Introduction to Chapter 13 Bankruptcy
Bankruptcy doesn't mean that you get stripped to your shorts and thrown out on the street. Far from it. In fact, there are several different types of bankruptcy, all with their own procedures and rules, that are designed to accomplish different goals.
Federal law provides for five types of bankruptcy. Individuals can file four different types. Of these, most people file under Chapter 7,* a process that allows for forgiveness of debt—also called discharge of debt—in exchange for the filer's nonexempt assets. Nonexempt assets are deemed under state or federal law to be nonessential to a fresh start,
The second most common type of bankruptcy for individuals is a Chapter 13* case. Chapter 13 is less about the elimination of debt and more about the reorganization of an individual’s finances. The Chapter 13 process requires that the debtor (that’s what we call the person who files the bankruptcy case) make a monthly payment to a Chapter 13 Trustee for a period of 36 to 60 months. The Trustee then distributes that money to the debtor’s creditors who have filed proper claims.
*The Bankruptcy Code is the federal law that governs our bankruptcy court system. The Code is divided into numbered chapters and sections. Hence we refer to each type of bankruptcy by the number of the Bankruptcy Code chapter that covers it.
|Chapter 7||Discharge of debt in exchange for nonexempt (nonessential) property.|
|Chapter 11||Reorganization of debt, usually more effective for high debt/high asset individuals and business interests|
|Chapter 12||Reorganization reserved for family farmers, small farming concerns, and fishermen, that draws elements from Chapter 11 and Chapter 13|
|Chapter 13||A monthly payment plan for managing debt that lasts three to five years and usually results in a discharge.|
Discharging Debt in Bankruptcy
In both a Chapter 13 and a Chapter 7 case the debtor ends up with a discharge of debt. That is, the debtor is relieved from the obligation to pay certain debts like credit cards and medical bills. The difference is in how a debtor gets to the discharge.
In a Chapter 7 case, he is required to turn over any nonexempt property. Exempt property is defined under federal or state law and is usually property deemed necessary for the debtor to achieve a fresh start after the bankruptcy is over. In a Chapter 7 case, the debtor would turn over all nonexempt property to a trustee, who will sell it for the benefit of the debtor's creditors.
In a Chapter 13 case, instead of turning over the property for a trustee to sell, the debtor makes payments for 36 to 60 months to a Chapter 13 trustee who distributes the funds to creditors who have filed claims that the court agrees are proper.
So, why would someone file a Chapter 13 case that can last as long as five years when a Chapter 7 case usually lasts about six (6) months? There are a number of factors that go into that decision. Let’s explore some of the considerations in deciding when a Chapter 13 is better than a Chapter 7 case.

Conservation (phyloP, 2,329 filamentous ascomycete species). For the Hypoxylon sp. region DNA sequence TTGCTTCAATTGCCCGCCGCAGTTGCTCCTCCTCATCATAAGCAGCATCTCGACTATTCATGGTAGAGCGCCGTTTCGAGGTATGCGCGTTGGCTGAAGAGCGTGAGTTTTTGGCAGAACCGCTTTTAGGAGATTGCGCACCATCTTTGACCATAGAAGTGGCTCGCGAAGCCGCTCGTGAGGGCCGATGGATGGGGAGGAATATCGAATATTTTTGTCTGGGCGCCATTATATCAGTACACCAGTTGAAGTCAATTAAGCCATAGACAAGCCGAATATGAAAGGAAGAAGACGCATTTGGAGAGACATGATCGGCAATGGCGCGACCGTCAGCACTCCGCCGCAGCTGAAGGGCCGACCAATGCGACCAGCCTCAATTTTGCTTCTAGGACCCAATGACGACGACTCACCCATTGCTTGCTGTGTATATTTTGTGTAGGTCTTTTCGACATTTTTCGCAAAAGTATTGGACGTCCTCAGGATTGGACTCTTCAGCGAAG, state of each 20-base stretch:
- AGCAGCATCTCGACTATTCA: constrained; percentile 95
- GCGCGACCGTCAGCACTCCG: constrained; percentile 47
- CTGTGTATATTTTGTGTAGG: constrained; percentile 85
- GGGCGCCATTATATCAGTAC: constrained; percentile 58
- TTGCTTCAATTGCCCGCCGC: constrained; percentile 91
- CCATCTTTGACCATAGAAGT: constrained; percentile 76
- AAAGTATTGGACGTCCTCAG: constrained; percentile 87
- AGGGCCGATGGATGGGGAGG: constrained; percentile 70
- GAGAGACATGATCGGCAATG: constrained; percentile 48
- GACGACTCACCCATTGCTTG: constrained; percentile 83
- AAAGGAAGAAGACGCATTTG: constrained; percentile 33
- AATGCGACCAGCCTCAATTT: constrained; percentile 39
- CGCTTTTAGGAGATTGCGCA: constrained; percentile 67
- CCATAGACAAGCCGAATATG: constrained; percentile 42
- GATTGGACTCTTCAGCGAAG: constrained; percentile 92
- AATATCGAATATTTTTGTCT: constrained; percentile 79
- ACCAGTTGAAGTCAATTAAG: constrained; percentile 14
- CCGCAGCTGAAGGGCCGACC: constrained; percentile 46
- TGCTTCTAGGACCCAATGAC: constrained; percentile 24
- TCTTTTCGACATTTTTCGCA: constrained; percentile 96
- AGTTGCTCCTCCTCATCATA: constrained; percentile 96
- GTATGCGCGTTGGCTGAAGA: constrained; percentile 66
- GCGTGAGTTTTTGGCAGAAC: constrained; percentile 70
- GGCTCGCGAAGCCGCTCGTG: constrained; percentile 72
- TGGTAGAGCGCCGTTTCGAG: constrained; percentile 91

A Word About the Means Test
The Means Test is a calculation applied to almost every consumer Chapter 7 bankruptcy case and is purportedly designed to determine whether the debtor has enough disposable income to fund a meaningful Chapter 13 plan. If so, the debtor is said to be filing the Chapter 7 case under a "presumption of abuse." That is, the bankruptcy laws would rather have that debtor making payments for a period and paying back at least a portion of the debt, rather than get an outright discharge of the debt.
Although it is possible to overcome the "presumption of abuse" by showing special circumstances, most debtors who "fail" the Means Test choose to file a Chapter 13 case rather than suffer through the scrutiny necessary to overcome the presumption.
There are many reasons why a debtor would choose to file Chapter 13 despite the Means Test.
What a Chapter 13 Can Do That a Chapter 7 Cannot Do
Chapter 13 may provide a debtor with bankruptcy protection even if they make too much money to qualify for a Chapter 7 case or if he received a discharge in a prior Chapter 7 case. It allows a debtor the length of the plan to pay back past due amounts owed on houses, cars and other loans that have collateral. Chapter 13 may allow a debtor to set new terms for the payment of a car loan that is older than 2.5 years.
Chapter 13 allows a debtor to pay past-due income taxes and domestic support obligations like child support and alimony over the three to five year Chapter 13 payment plan. This form of bankruptcy protects the debtor's co-signer on a personal loan from having to pay. Also, it may allow the debtor to better manage high student loan payments.
Further, Chapter 13 allows the debtor to protect property that he might have to give up in a Chapter 7 case. A Chapter 13 filing may even allow the debtor to pay his bankruptcy attorney’s fee as a part of the Chapter 13 plan payment instead of all upfront.
The Chapter 13 Payment Plan
The hallmark of a Chapter 13 case is its payment plan. The payments last from 36 to 60 months and may include an amount that will go to unsecured creditors, past-due taxes, child support, and past-due home mortgage amounts. It may even include car or house payments and some portion of a debtor's attorney fees. It is designed to
- Help make payment of unsecured debts like medical bills and credit cards more affordable and manageable.
- Provide a way to pay past-due house, car, income tax, child support and alimony payments over time.
- Substitute for the need to sell or turn over the nonexempt property.
The amount of the payment is determined by the amount and types of debt owed, the debtor's income and the debtor's reasonable and necessary expenses.
You can find out more about the important events in a Chapter 13 case in Timeline of a "Typical" Chapter 13 Case.
Updated by Carron Nicks